Football

Short-handed Charlotte 49ers to face FCS football power Coastal Carolina

The Charlotte 49ers will face one of the top football teams in the country Saturday without their starting quarterback.

After sophomore Matt Johnson tore the medial collateral ligament in his left knee against James Madison on Oct. 25, he was listed as “week-to-week” by the 49ers (3-5). With third-ranked Coastal Carolina (9-0) coming to Richardson Stadium on Saturday, it will be at least be another week for Johnson. Coach Brad Lambert announced Tuesday that backup quarterback Lee McNeill will start against the Chanticleers.

“Matt is moving around a little better,” said Lambert. “He’s off crutches, walking around and doing his rehab.”

The task for the 49ers against the Chanticleers becomes tougher without their starting quarterback, although McNeill played well after coming in for Johnson against James Madison. What the 49ers really need to avoid against the Big South’s Coastal Carolina, however, is the kind of slow start that has regularly plagued them in a five-game losing streak.

A maddening habit for the for the 49ers is that after they fall behind early, they invariably rally, only to come up short at the end. Those losses have come by an average of 6.2 points.

“It’s really frustrating,” said sophomore linebacker Nico Alcalde. “We’re starting off slowly, but toward the end of these games, we’re in a position to win. If we can put an entire game together ... we’d be doing a lot better.”

Lambert said he’s tried to shake up Charlotte’s pregame routine to help avoid another slow start. But that didn’t work against James Madison, which jumped ahead 21-0 in the first quarter before holding off the 49ers 48-40. In Charlotte’s previous game, The Citadel led 28-10 in the second quarter in what would be a 63-56 double-overtime victory.

Some of the blame can be placed on Charlotte’s young defense. The 49ers, who start eight freshmen or sophomores, are giving up 450.6 yards and 36.5 yards per game. But Lambert also points out that Charlotte’s explosive offense (505.1 yards and 37.9 points per game) has played a role, with early turnovers placing the defense in precarious spots.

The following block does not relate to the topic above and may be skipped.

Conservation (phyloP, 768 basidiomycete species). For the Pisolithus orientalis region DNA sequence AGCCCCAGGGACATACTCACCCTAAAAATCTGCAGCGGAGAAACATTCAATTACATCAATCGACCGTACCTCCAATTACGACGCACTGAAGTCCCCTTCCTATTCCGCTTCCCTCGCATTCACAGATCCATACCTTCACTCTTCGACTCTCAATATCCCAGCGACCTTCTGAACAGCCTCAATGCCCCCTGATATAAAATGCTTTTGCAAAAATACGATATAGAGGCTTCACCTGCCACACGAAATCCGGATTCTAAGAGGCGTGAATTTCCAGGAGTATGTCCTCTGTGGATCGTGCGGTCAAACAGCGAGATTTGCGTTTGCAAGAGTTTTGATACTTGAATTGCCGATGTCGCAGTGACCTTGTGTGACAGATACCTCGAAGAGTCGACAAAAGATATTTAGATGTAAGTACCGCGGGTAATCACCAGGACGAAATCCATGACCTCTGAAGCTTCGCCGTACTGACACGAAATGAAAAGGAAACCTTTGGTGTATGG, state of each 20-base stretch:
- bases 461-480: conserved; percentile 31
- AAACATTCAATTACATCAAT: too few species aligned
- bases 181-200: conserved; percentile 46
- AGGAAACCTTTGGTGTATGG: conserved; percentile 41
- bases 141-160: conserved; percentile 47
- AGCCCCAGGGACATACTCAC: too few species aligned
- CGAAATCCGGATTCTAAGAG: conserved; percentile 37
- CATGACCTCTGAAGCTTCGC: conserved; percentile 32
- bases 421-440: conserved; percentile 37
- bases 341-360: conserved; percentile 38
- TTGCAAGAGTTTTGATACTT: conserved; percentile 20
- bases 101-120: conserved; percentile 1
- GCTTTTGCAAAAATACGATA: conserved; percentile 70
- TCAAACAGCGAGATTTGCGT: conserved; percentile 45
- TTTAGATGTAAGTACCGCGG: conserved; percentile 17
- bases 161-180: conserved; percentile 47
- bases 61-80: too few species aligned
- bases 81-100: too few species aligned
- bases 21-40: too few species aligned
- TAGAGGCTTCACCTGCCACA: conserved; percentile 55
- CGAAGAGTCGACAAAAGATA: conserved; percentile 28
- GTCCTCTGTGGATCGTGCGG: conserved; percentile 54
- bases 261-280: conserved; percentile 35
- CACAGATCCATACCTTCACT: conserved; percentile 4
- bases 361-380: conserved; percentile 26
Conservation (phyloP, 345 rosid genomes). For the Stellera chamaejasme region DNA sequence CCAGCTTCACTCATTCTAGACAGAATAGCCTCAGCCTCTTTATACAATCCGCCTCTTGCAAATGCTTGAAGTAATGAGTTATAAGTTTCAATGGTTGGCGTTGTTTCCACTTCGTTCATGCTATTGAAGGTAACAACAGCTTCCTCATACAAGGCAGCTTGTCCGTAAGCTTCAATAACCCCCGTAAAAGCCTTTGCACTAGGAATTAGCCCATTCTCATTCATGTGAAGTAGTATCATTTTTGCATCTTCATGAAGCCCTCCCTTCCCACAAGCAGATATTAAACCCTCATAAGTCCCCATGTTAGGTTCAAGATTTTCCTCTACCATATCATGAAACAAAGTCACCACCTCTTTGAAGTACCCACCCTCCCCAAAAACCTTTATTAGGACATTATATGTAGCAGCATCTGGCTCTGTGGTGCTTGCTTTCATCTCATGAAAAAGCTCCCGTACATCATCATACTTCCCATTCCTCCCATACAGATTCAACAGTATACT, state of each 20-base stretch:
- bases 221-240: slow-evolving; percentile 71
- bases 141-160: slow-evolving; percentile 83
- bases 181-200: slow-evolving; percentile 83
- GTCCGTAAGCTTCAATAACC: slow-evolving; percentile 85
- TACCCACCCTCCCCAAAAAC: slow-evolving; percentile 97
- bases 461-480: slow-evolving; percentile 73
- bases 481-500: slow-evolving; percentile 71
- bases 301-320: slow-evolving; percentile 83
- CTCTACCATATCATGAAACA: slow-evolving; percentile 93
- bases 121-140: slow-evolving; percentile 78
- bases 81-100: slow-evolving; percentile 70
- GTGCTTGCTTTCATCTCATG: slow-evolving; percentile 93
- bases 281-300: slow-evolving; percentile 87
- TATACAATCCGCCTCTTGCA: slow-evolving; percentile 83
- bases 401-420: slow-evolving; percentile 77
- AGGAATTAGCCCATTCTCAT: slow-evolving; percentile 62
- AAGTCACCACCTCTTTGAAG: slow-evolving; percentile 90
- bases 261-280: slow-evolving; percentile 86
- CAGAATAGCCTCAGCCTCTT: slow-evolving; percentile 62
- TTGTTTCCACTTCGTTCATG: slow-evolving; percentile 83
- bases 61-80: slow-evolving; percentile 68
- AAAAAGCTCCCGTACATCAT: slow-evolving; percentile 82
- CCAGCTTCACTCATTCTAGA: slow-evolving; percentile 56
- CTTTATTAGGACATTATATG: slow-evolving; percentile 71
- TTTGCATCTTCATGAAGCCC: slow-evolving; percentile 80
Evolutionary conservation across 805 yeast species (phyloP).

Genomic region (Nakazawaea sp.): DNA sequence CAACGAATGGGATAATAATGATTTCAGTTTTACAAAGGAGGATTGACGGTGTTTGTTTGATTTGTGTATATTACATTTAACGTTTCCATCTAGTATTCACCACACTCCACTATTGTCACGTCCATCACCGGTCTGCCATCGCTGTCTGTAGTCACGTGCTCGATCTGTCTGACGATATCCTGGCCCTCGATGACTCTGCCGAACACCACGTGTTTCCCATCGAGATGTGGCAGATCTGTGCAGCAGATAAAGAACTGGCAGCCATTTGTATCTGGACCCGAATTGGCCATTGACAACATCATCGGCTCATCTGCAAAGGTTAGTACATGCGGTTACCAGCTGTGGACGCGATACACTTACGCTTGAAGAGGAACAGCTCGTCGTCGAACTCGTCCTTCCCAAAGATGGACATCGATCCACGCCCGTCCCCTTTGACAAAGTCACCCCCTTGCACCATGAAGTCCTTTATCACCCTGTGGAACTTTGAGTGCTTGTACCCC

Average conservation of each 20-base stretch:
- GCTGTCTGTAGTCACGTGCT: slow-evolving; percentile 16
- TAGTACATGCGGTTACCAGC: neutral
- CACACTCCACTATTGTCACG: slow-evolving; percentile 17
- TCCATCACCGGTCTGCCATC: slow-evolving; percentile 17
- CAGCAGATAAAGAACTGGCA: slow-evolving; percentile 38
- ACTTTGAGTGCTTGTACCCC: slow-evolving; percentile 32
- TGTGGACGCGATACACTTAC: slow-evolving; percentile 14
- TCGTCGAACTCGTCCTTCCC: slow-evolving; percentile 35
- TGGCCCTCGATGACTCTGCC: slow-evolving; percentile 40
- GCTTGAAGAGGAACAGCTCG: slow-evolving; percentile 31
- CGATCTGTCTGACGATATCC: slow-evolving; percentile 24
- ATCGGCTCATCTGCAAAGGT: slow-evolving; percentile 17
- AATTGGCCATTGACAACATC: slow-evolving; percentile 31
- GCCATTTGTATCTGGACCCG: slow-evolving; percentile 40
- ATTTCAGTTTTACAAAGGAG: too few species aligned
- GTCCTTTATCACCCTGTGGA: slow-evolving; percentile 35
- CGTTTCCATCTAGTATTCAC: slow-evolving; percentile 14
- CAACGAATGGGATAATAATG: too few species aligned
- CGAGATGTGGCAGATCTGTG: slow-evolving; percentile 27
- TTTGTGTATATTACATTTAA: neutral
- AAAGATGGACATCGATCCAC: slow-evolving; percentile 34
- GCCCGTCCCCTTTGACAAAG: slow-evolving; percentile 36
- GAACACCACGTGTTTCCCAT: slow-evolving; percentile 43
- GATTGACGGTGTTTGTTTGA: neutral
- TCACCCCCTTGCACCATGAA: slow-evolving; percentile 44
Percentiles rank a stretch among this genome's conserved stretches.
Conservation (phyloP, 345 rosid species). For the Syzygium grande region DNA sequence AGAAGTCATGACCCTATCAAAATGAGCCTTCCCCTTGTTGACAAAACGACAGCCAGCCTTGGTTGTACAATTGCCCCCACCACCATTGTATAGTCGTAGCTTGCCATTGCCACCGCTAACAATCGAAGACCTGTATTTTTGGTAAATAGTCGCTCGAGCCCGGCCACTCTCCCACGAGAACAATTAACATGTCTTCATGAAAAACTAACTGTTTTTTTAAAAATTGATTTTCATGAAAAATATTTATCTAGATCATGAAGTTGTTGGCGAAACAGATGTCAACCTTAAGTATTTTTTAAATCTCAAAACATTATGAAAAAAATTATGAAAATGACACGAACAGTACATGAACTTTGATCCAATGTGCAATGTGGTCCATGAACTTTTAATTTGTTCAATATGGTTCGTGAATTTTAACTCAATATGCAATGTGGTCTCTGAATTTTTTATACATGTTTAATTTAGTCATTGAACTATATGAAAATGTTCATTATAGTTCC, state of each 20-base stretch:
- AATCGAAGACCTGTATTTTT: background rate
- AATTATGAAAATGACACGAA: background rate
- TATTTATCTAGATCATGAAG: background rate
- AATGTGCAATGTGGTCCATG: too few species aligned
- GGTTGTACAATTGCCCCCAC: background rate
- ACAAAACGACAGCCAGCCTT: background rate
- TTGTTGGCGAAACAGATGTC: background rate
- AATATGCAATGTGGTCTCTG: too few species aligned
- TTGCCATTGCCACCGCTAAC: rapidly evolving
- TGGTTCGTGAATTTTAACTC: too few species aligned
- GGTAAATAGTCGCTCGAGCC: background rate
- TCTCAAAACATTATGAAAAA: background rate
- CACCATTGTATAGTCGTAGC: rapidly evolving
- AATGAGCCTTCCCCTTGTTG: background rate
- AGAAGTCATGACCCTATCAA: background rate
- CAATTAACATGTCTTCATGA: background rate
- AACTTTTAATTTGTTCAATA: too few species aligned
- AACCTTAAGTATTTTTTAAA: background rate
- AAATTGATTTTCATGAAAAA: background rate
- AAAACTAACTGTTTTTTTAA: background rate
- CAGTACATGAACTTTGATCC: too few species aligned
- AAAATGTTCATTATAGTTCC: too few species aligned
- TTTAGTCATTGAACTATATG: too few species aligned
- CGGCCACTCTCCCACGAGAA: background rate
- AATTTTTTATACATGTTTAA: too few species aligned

“There have been a few games where our defense is starting the game playing in the red zone,” said Lambert. “But then there are games like James Madison, where (the defense) couldn’t get out of its own way.”

Coastal Carolina, which averages 36.6 points and 450.6 yards on offense, has taken notice.

“They have some young guys defensively,” said Chanticleers coach Joe Moglia. “They wind up making some mistakes. But they’re athletic, they get to the ball and they’re going to turn out to be very good football players.”

Lambert said his father-in-law jokingly suggested recently that the 49ers should just spot their opponents 21 points, so they would at least have the full 60 minutes available to make their comback.

“Really, though,” Lambert said, “we just need to play better early in the game.”

Notes

• Lambert is not sure who the No. 2 quarterback will be Saturday, saying it will be one of three freshmen – Brooks Barden, Austin Pires or Chris Montgomery. Pires, a walk-on, played at Ardrey Kell High. Montgomery is a slot receiver who played quarterback at Burns High in Cleveland County. The 49ers are hoping to redshirt the highly regarded Barden, so it’s not likely he would play if something happened to McNeill.



• Running back Kalif Phillips (922 yards) is closing in on the 1,000-yard mark for the season. “That doesn’t affect me,” said Phillips, a sophomore from Kannapolis. “I don’t have personal goals. It doesn’t matter about stats. It’s a team thing for me.”



• Coastal Carolina is ranked third in the NCAA Football Championship Subdivision’s Sports Network poll and second by coaches. Moglia took a minute Tuesday to clarify the difference between FCS programs like his, and Charlotte’s, which is in a transition season as it moves from FCS to the Football Bowl Subdivision next year.



“They’ve got 75 scholarships and we’ve got 65; that’s (15) percent more than any of us have in FCS,” said Moglia. “That’s always an advantage for them.”

• Although not as new a program as Charlotte, Coastal Carolina has only played football since 2003 and quickly became a FCS power. Two Carolina Panthers –fullback Mike Tolbert and defensive back Josh Norman – are former Chanticleers.



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